The Surprising Histories Behind 4 Inventions We Use Everyday - OZY | A Modern Media Company

The Surprising Histories Behind 4 Inventions We Use Everyday

The Surprising Histories Behind 4 Inventions We Use Everyday

By Jose Fermoso

Bra on lamp


Because knowing about the history of even the simplest items will make you appreciate them. 

By Jose Fermoso

If you brushed your teeth or put on a bra today, you likely enjoyed the end result of hundreds of iterations of a product that started off as a simple, small idea. This is true of the most ubiquitous everyday items today, who likely have a hidden story that’s pretty amazing. Like the modern bra. Did you know the first woman to invent bras did it one day at the last minute because part of corset was poking out from her dress? It’s true. Find out this and other stories on great inventions you use every day, below.  

How the Long Roll of History Led to Toilet Paper

What would you do if you went back in time and needed to go to the bathroom? You’d probably be really unhappy with your wiping choices, according to OZY reporter Sean Braswell. On a deep dive to investigate the history of toilet paper, Braswell found that the Ancient Greeks used stones and pieces of clay to clean while another civilization actually used a wet corncob. Yowza. In the late 19th century, an American inventor finally created the modern version of toilet paper but it turns out that the Chinese had actually invented it much earlier. Check out the following excerpt from the article. 

Gayetty, though, was not the first to dream up bathroom tissue: for that you have to turn back the dial in your time machine — about 1,300 years. That’s because, as with the compass, gunpowder, movable type and so many other innovations, Chinese inventors were centuries ahead of their Western counterparts. By the late sixth century, wealthy Chinese were using paper (also invented in China) to wipe, and by the 14th century, millions of toilet paper sheets (measuring 2 x 3 feet) were being made to clean the bottoms of the Imperial court.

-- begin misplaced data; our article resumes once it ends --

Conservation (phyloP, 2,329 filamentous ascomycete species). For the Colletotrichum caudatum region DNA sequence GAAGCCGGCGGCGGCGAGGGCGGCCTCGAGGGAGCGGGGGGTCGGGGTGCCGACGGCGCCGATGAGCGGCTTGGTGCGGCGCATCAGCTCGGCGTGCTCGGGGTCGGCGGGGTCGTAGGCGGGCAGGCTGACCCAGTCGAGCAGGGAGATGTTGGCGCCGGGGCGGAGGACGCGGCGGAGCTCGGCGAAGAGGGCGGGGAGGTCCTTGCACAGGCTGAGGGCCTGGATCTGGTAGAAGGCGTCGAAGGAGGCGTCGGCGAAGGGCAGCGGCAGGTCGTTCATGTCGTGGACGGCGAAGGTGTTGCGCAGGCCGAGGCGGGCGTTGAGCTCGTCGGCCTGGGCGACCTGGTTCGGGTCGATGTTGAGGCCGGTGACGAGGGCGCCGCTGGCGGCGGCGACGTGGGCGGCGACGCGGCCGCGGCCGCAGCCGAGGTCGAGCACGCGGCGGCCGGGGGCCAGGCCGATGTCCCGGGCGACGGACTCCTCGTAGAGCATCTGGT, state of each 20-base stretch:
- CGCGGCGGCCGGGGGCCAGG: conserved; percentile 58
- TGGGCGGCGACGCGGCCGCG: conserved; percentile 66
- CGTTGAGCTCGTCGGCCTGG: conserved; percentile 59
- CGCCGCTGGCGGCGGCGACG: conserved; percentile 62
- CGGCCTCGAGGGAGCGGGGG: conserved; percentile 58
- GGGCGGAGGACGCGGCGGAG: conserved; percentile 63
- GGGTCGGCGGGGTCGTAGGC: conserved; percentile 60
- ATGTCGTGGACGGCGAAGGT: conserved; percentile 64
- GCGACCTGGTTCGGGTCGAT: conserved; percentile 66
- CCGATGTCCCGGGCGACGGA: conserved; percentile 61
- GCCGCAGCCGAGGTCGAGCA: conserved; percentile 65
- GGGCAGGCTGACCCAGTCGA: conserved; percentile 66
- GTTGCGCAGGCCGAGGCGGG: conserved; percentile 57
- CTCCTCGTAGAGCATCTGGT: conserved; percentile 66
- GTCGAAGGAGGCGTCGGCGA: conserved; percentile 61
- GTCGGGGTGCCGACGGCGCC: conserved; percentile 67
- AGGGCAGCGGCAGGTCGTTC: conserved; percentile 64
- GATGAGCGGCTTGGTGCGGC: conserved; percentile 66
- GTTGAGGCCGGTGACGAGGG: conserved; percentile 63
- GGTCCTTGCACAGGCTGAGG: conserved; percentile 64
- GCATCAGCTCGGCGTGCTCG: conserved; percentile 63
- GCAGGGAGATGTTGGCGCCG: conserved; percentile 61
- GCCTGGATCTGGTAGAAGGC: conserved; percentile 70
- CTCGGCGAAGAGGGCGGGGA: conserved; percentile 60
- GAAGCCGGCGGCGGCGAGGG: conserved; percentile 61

Absolutely Necessary: How the Bra Age Started with a Shortage

First modern bra on black backdrop

Source Neal Hamberg/Getty

Until the bra was invented in the 1910s, women tended to use corsets to impart a then-ideal ultra-slim appearance. But in the middle of World War I, a metal shortage, the principal material holding corsets together, forced women to find a new supportive tool. One quick-thinking woman in the 1910s came up with the modern, backless bra in a moment of genius and within years, the new bra was everywhere. Read the following excerpt about how the simple bra came to be.

At first, they were one size fits all, fashioned from stretchable material. Some historians credit William and Ida Rosenthal, founders of Maidenform, with introducing the A-, B-, C- and D-cup system in the late 1920s or early ’30s, while others claim it was S.H. Camp and Company. Regardless of who slapped letters on women’s chests, the system caught on with other bra manufacturers.

From Baghdad to Your Cabinet: The Invention of Toothpaste and Deodorant

Abu l-Hasan Ali Ibn Nafi, a highly educated North African, is largely responsible for introducing Islamic Spain to dining etiquette and décor. He came up with the three-course meal, tablecloths and elegance to dining but his greatest invention may have been toothpaste and deodorant. Read the following excerpt from the article, which explains in detail the origins of the now-common hygienic products.

Born and raised in Baghdad, the flamboyant gadfly invented a popular type of toothpaste, encouraged twice-daily baths and developed the world’s first deodorant. He told folks to apply a solution of protoxyde of lead to ward off underarm odors, according to The Literature of Al-Andalus, an anthology of ancient Arabic literature. As one blogger put it, had Old Spice been around in A.D. 800, Ziryab “would’ve been the PR director, research department and CEO.”

The Vacuum That Sucked Up The World 

You likely owe the cleanliness of your home to a 48-year-old former salesman and janitor. In the early 20th century, James Murray Spangler took an electric fan, a broom handle, and a pillowcase and created a “suction sweeper” that operated on electricity and would change the history of home cleaning. But the road to success was fraught with financial problems until Spangler met with one Ms. William H. Hoover, the matriarch of a leather goods company in need of a new product. Read what happened when they met, in the following excerpt from the original article.

But when the burgeoning automobile industry threatened sales of the W.H. Hoover Company’s signature leather harnesses, horse collars and saddles, “Boss” Hoover recognized that his business needed a new direction. And after hearing glowing reviews of Spangler’s machine from his wife and others, Hoover quickly moved to acquire the struggling outfit, leaving Spangler as a superintendent holding generous royalties.



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